- Emphasize age ranges in your employer branding. Make sure your employer branding represents a spectrum of ages. The goal is for people in underrepresented groups to see themselves in your marketing, advertising, website and candidate interview panels so they can more easily picture themselves working for your organization.
- Create or support Employee Resource Groups (ERGs) that embrace all generations. ERGs are voluntary, employee-led groups that unite marginalized or underrepresented employees. ERGs can be another way to provide support and a sense of belonging for workers of all ages. I’m particularly proud of Indeed’s All Generations Empowered (AGE) group, which provides opportunities for networking, community outreach and education across generations.
- Be transparent about salaries. Some people may be biased against older job seekers because it’s assumed they’ll want larger salaries than younger candidates. That may be true for some, but you should never make blanket assumptions about a group. Some may be more attracted to benefits than salary, while others may be motivated by opportunities to learn and grow.
- Look for culture add versus fit. Culture add (which means that a candidate will add new, fresh ideas and experiences to a team) is a more important hiring consideration than culture fit for many reasons, including the ability to build more diverse and innovative teams. Rather than simply “fitting in” with millennial or Gen Z employees, this approach emphasizes older workers’ unique experiences, skills and insights to round out your team’s collective talents.
- Consider reverse-mentoring programs. In a reverse-mentoring program, such as the one Microsoft is known for, a senior professional is coached by a younger colleague on such topics as social media and the latest workplace trends. Meanwhile, the younger employee benefits from the senior employee’s wisdom and experience. Both generations can learn from one another and grow, helping counteract age-related bias in both directions.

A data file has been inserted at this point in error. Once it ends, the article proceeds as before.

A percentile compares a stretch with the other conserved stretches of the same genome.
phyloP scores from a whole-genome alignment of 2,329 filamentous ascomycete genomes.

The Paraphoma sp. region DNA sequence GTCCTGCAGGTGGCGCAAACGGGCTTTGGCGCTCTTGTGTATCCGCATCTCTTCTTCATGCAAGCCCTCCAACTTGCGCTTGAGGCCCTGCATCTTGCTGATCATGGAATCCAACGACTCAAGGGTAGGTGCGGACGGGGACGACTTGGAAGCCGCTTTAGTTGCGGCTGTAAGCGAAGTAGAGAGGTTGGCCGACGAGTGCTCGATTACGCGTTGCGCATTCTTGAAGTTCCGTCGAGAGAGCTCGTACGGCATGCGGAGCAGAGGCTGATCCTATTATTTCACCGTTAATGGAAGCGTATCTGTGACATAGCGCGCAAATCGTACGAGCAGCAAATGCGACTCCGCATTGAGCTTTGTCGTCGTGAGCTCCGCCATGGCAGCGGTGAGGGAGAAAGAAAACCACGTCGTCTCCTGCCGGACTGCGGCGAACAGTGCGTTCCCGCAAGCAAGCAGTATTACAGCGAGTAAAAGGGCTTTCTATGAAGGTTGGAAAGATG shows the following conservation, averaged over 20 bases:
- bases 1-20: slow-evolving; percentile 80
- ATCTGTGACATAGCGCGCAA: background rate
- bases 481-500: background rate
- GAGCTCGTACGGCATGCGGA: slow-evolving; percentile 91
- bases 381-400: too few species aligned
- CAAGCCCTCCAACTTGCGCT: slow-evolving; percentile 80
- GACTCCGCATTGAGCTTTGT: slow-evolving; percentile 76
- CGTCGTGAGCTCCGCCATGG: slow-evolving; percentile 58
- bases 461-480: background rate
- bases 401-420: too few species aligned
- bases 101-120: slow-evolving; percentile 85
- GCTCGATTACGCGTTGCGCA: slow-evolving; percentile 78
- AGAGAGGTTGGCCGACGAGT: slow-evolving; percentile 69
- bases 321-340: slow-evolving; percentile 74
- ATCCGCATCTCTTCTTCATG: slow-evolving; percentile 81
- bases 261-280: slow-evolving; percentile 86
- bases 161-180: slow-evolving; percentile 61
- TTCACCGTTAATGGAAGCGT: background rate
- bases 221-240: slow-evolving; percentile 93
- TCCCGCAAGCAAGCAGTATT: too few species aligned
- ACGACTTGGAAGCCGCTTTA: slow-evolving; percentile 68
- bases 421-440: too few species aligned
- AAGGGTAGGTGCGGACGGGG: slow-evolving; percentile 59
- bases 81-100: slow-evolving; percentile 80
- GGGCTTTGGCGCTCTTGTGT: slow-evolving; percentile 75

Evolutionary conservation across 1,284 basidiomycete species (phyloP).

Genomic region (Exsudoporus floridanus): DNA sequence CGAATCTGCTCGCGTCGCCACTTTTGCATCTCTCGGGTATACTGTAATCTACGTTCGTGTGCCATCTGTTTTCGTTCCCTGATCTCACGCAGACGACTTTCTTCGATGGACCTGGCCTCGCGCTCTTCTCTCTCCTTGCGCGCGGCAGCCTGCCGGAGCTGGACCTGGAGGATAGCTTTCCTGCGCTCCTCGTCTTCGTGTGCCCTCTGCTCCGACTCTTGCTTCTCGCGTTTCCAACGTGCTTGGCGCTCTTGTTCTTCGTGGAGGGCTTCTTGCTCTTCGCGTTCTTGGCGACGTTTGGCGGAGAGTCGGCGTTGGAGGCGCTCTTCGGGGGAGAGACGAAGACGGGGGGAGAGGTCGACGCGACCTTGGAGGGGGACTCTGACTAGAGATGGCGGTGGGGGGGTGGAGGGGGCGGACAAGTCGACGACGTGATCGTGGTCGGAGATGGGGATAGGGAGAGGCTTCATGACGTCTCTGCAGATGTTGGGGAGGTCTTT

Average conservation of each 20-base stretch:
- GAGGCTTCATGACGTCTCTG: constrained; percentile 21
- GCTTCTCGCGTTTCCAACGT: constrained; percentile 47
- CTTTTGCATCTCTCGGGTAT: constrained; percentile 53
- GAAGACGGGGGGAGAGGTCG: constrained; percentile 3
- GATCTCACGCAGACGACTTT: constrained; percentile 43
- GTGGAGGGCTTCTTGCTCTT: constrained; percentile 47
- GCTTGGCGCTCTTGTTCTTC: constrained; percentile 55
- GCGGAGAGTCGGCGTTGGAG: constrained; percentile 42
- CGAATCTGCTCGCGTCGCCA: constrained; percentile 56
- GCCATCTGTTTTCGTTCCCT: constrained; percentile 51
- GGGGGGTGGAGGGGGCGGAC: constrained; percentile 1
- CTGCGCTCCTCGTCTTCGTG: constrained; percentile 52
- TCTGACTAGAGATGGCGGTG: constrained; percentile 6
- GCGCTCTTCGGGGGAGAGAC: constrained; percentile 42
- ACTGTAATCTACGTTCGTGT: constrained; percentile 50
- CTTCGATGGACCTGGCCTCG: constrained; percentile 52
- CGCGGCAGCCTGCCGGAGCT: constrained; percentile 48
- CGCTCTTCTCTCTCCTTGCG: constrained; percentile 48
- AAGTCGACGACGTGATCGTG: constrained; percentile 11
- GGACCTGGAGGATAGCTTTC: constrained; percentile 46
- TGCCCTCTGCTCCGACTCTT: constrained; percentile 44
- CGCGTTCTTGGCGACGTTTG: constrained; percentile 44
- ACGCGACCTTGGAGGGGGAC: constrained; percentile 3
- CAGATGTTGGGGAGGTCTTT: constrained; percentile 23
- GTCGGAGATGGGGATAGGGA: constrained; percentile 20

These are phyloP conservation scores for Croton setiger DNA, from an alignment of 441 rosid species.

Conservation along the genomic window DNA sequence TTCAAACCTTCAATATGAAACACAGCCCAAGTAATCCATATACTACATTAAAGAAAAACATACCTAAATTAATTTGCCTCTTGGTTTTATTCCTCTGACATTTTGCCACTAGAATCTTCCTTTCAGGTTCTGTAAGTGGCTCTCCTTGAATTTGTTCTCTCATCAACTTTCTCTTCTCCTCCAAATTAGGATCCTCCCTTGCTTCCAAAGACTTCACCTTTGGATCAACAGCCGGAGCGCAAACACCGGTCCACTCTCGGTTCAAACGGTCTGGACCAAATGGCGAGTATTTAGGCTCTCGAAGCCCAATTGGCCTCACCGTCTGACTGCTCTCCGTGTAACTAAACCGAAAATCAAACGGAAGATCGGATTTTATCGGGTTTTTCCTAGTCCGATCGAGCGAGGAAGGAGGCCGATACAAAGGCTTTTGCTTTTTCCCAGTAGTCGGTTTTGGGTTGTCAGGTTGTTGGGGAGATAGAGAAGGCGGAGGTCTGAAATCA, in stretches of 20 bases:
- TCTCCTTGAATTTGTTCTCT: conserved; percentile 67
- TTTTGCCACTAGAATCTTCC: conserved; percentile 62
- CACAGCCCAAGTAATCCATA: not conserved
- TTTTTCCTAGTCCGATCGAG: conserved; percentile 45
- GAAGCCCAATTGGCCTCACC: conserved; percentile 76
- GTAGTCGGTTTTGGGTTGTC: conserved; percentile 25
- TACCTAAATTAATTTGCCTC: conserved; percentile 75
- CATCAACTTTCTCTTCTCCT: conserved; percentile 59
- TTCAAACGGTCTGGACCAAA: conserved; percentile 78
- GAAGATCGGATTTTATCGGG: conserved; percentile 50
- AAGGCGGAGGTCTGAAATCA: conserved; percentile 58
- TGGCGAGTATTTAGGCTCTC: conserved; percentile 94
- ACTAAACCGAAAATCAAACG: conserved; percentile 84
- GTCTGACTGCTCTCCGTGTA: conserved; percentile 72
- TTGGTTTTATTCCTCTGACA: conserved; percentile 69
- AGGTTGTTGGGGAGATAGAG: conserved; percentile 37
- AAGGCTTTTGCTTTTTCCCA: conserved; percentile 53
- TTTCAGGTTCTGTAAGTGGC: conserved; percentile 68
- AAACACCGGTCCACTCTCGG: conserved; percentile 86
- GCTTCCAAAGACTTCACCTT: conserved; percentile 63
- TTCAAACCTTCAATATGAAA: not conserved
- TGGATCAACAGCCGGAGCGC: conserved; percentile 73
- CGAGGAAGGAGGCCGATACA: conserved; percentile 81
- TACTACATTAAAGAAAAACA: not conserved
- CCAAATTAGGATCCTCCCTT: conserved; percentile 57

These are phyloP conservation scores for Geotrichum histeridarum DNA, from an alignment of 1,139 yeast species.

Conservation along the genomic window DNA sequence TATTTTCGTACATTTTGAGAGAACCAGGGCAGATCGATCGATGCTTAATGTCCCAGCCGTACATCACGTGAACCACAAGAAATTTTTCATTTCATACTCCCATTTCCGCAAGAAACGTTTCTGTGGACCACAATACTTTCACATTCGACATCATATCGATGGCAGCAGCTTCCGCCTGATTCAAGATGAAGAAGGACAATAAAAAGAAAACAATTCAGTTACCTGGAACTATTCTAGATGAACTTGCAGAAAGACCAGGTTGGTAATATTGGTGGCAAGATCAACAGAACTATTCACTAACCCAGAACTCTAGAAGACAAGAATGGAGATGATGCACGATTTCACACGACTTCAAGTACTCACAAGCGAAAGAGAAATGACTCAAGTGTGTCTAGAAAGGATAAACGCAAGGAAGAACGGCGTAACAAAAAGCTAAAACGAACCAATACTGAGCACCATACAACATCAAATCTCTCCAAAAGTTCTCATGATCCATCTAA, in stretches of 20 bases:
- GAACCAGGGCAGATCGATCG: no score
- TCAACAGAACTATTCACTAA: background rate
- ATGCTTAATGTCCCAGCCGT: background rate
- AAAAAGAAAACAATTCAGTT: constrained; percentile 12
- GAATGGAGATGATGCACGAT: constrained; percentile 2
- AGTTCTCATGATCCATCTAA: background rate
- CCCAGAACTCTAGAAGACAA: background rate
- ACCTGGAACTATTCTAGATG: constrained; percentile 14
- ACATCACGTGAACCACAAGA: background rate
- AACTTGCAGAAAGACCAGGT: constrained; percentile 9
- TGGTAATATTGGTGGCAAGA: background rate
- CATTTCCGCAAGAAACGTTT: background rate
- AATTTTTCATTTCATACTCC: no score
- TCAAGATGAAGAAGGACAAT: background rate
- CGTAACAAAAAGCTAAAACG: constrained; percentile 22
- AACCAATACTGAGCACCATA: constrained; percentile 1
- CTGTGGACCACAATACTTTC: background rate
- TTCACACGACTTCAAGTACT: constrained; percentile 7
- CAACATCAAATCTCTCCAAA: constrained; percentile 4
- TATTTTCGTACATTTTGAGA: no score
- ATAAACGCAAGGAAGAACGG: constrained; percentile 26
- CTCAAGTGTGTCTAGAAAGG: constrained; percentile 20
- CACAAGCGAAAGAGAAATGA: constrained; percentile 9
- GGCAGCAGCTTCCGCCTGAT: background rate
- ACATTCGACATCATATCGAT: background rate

Focus on the positive — and don’t stereotype
There are plenty of benefits to hiring, retaining and promoting older workers. Age diversity is like other forms of diversity: the more viewpoints and experiences you can incorporate in your workforce, the better you will be able to speak to the needs of your diverse customers as a business.
Besides that, older workers have likely lived through a lot of ups and downs, which can make them resilient and adaptable. They have had many opportunities to see and resolve a wide variety of problems and to learn what their weaknesses and strengths are. They can perform well at tasks that utilize their years of professional knowledge, experience and critical thinking skills and are excited to put their talents to use while learning new, marketable skills.
Of course, all of this varies by individual. A goal for human resources leaders and recruiters is to always challenge our assumptions — whether positive or negative — about others based on their age or anything else. My hope is that the lessons learned from the pandemic will help us do that.